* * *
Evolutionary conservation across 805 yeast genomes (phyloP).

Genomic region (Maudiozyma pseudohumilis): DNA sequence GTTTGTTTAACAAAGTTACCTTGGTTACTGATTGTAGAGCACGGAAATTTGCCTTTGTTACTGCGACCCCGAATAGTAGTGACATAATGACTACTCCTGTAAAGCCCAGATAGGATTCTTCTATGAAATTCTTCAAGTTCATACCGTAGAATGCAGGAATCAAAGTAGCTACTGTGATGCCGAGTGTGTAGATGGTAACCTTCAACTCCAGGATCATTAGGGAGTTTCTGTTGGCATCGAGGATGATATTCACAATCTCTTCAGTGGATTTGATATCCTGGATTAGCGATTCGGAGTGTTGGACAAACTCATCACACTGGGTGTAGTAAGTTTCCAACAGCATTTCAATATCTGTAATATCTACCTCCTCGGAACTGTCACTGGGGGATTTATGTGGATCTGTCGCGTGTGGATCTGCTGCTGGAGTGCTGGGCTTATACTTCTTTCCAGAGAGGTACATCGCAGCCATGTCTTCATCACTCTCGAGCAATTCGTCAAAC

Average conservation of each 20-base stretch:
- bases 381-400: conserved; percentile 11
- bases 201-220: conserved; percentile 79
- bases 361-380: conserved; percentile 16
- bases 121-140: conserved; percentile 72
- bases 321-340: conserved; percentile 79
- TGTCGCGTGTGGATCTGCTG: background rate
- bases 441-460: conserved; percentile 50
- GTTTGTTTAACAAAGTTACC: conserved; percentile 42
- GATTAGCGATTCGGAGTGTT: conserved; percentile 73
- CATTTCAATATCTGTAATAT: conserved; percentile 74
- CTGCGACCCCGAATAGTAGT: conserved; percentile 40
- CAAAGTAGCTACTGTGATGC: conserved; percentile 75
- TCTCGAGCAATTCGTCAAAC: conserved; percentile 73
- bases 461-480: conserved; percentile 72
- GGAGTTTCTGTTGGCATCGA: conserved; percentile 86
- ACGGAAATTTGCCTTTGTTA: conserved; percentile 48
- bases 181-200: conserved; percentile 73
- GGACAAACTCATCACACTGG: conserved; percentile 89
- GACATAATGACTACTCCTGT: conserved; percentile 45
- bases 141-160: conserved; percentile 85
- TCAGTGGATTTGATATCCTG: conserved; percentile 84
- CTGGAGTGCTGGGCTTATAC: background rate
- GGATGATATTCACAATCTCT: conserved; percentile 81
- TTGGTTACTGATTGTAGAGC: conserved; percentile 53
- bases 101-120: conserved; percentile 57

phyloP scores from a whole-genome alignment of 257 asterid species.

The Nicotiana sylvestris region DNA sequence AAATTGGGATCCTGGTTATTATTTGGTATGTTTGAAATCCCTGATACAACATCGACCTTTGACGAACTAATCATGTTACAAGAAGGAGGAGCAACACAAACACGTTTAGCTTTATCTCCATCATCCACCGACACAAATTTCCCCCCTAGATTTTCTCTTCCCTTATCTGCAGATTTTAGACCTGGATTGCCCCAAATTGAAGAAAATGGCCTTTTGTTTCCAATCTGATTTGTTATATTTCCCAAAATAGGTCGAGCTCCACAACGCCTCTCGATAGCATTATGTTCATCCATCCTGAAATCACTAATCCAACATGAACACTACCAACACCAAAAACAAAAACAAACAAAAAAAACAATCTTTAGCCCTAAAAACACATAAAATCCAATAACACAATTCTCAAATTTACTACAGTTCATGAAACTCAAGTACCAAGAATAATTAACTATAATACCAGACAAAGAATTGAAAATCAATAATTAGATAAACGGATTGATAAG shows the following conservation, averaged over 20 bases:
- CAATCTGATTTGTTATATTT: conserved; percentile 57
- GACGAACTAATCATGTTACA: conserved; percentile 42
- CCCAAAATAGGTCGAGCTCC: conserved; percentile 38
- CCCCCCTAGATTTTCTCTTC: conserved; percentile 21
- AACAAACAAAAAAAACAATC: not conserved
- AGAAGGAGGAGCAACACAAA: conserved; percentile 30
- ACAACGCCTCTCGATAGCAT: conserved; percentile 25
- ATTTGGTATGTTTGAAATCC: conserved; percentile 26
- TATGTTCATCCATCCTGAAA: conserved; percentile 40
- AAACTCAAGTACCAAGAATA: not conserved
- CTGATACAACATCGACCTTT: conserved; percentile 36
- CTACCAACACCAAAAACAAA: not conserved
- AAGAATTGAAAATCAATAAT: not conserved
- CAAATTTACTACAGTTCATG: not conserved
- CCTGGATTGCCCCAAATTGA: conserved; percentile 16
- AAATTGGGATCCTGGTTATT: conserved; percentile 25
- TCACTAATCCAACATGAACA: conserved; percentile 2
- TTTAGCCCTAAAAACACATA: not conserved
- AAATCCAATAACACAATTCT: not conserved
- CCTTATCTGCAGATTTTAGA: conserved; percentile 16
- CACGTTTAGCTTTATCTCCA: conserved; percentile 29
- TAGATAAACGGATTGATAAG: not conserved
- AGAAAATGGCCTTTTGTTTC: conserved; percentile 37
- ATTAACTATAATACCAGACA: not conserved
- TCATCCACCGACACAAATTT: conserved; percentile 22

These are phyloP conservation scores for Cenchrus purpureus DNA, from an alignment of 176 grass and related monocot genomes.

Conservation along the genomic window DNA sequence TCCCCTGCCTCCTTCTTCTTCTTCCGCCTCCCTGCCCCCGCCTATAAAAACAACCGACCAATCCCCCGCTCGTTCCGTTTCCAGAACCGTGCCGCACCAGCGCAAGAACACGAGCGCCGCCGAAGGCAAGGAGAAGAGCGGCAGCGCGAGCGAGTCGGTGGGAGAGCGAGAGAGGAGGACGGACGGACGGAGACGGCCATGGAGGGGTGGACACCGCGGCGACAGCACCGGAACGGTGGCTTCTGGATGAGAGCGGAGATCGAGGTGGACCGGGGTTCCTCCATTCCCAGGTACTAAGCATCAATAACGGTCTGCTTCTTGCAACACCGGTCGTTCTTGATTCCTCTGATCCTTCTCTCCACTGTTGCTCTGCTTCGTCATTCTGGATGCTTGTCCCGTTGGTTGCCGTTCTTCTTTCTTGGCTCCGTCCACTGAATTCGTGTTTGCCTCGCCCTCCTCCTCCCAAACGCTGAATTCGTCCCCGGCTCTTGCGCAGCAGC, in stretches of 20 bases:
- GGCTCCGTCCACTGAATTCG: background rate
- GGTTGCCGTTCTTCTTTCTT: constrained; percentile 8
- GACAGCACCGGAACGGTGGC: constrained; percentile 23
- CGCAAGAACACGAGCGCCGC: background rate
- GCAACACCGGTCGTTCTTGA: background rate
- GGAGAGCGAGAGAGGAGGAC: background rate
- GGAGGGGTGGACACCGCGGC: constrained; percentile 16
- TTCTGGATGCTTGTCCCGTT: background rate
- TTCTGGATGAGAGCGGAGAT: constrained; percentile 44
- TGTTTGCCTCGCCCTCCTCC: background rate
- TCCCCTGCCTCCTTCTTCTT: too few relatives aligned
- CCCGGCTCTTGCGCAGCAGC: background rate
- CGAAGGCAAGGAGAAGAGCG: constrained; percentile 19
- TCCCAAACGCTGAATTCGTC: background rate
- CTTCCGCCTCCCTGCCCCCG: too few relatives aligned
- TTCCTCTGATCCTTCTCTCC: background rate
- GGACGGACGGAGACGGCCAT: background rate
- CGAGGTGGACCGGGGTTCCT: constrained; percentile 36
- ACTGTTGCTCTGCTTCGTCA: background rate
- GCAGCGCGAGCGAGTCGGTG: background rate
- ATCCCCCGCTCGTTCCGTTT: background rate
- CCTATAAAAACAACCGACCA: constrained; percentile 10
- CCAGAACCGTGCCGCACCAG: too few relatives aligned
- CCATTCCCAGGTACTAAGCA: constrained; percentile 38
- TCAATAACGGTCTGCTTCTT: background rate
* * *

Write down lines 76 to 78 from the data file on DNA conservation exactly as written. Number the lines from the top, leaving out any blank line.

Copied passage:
- ACTGTTGCTCTGCTTCGTCA: background rate
- GCAGCGCGAGCGAGTCGGTG: background rate
- ATCCCCCGCTCGTTCCGTTT: background rate